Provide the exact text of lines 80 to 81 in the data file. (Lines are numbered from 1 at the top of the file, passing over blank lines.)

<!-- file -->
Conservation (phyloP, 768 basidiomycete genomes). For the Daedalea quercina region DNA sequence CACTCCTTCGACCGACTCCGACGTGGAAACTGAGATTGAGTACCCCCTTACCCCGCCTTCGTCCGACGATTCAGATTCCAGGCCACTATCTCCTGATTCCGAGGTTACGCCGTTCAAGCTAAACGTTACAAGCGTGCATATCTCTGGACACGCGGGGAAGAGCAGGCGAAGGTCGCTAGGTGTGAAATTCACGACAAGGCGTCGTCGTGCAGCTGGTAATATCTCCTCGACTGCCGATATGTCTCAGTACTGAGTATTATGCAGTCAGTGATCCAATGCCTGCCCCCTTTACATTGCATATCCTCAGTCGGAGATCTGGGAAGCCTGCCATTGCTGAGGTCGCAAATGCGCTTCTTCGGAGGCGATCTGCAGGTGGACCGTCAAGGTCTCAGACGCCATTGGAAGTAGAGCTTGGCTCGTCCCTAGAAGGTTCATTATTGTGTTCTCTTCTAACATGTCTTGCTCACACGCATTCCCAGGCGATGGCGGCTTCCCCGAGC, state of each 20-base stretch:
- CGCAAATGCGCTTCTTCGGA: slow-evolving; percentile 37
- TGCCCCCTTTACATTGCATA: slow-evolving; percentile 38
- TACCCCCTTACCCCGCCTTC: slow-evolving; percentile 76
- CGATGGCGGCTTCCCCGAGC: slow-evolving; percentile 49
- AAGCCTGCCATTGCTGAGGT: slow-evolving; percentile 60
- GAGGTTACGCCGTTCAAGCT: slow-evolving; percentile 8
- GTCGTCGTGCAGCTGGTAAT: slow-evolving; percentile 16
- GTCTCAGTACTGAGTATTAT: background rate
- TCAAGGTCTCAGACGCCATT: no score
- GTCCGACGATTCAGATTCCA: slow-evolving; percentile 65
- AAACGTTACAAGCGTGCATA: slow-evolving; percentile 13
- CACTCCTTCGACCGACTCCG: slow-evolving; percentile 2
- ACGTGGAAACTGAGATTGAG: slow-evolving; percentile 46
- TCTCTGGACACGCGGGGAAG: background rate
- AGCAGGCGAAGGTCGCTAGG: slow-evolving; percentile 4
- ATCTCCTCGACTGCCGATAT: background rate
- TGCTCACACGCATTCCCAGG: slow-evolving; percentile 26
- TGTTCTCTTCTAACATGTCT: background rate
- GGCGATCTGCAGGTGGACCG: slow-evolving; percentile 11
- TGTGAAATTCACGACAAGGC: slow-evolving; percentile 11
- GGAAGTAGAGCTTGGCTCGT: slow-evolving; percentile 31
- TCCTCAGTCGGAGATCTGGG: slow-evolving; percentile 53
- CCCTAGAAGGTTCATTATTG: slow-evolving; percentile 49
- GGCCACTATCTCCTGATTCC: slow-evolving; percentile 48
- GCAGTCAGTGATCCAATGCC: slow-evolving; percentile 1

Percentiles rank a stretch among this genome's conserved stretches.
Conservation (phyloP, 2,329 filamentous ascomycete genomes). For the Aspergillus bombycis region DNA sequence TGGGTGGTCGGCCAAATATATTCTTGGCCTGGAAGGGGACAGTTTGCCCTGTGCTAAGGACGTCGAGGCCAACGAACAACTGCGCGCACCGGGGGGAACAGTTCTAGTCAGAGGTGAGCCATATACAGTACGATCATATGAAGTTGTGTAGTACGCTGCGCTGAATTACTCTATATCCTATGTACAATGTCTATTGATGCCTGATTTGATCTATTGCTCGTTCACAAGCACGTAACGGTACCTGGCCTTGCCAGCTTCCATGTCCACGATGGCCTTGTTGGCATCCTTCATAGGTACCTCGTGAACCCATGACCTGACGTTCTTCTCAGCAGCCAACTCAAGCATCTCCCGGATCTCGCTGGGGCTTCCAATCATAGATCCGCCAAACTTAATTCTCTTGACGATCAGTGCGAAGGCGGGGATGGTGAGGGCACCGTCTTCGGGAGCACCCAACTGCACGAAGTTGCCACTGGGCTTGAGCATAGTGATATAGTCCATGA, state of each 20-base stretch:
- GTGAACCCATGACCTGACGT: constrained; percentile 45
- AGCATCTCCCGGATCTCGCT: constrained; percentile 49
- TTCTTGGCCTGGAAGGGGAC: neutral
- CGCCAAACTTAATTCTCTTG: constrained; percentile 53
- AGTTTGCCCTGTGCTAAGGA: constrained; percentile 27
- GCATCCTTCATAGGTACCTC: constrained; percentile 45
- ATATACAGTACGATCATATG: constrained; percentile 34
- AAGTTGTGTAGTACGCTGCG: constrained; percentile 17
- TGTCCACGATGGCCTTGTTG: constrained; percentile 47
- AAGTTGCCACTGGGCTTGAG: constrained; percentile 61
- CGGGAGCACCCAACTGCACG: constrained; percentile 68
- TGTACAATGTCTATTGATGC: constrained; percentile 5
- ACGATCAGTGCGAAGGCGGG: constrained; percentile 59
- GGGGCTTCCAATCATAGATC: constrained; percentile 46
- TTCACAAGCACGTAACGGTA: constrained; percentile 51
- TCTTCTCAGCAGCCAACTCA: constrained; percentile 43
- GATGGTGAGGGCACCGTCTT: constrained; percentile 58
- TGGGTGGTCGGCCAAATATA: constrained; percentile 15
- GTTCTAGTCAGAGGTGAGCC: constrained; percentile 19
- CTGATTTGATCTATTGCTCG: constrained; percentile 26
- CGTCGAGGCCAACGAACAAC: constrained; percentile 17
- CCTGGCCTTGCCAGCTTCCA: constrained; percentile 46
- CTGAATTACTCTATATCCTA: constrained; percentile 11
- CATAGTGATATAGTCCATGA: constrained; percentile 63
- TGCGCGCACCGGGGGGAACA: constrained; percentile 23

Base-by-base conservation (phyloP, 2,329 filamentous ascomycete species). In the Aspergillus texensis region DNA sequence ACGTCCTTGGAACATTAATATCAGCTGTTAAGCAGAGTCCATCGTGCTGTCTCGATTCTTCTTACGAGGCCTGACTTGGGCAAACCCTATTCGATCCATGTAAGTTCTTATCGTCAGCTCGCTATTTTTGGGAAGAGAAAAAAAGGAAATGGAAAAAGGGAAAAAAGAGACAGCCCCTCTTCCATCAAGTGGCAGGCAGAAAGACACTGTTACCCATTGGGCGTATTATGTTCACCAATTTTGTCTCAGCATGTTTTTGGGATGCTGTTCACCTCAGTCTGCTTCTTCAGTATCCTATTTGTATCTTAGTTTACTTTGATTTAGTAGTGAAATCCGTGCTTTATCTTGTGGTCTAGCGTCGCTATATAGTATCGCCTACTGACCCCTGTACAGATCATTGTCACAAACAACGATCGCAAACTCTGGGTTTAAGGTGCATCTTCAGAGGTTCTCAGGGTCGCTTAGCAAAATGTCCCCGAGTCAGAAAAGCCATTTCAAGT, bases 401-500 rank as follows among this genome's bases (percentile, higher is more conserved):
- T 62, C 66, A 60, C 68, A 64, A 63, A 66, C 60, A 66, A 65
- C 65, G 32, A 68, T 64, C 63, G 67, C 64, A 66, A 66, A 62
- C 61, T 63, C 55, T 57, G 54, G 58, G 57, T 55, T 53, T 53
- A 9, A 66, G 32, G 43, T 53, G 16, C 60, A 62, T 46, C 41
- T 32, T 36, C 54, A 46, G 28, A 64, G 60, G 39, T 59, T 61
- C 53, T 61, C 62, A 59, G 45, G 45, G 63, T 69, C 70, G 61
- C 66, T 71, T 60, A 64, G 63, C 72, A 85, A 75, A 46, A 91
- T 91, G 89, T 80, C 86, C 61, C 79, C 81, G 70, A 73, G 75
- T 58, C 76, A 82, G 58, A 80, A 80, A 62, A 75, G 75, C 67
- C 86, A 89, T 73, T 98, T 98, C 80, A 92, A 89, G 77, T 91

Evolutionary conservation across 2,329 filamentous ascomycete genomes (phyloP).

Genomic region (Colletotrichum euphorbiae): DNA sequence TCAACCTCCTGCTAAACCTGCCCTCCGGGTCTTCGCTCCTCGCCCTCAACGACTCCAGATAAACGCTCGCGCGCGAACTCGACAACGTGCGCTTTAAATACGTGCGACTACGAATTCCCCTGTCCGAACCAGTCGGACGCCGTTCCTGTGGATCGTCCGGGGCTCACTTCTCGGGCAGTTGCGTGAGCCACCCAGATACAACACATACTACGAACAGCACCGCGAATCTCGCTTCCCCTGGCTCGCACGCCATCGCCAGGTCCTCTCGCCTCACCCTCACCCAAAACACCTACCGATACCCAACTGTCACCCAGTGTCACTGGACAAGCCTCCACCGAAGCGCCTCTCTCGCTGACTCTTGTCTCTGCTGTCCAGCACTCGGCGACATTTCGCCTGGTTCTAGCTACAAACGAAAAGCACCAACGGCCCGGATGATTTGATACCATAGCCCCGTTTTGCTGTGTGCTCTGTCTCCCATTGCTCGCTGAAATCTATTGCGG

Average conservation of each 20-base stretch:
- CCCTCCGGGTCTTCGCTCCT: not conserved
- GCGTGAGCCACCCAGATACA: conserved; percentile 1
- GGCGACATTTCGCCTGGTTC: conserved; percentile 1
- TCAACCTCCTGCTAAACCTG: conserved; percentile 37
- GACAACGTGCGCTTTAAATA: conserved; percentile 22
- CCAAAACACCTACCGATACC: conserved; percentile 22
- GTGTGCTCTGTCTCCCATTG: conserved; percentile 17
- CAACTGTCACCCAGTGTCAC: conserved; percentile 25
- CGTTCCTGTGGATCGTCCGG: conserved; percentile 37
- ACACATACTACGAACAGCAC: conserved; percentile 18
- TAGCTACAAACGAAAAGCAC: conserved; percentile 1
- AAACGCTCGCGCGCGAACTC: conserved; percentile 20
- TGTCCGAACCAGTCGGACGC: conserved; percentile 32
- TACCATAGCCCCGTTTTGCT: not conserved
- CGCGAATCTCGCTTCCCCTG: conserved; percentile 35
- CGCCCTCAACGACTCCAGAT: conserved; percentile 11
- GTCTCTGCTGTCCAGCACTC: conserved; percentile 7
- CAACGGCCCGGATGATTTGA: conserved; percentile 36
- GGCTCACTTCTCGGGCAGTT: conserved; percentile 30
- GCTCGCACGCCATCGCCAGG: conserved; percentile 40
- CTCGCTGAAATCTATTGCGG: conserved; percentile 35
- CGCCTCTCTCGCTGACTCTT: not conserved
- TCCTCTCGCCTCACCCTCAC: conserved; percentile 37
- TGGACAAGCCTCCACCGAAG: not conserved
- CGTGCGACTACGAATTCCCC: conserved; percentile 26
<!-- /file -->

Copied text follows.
- TGTCCGAACCAGTCGGACGC: conserved; percentile 32
- TACCATAGCCCCGTTTTGCT: not conserved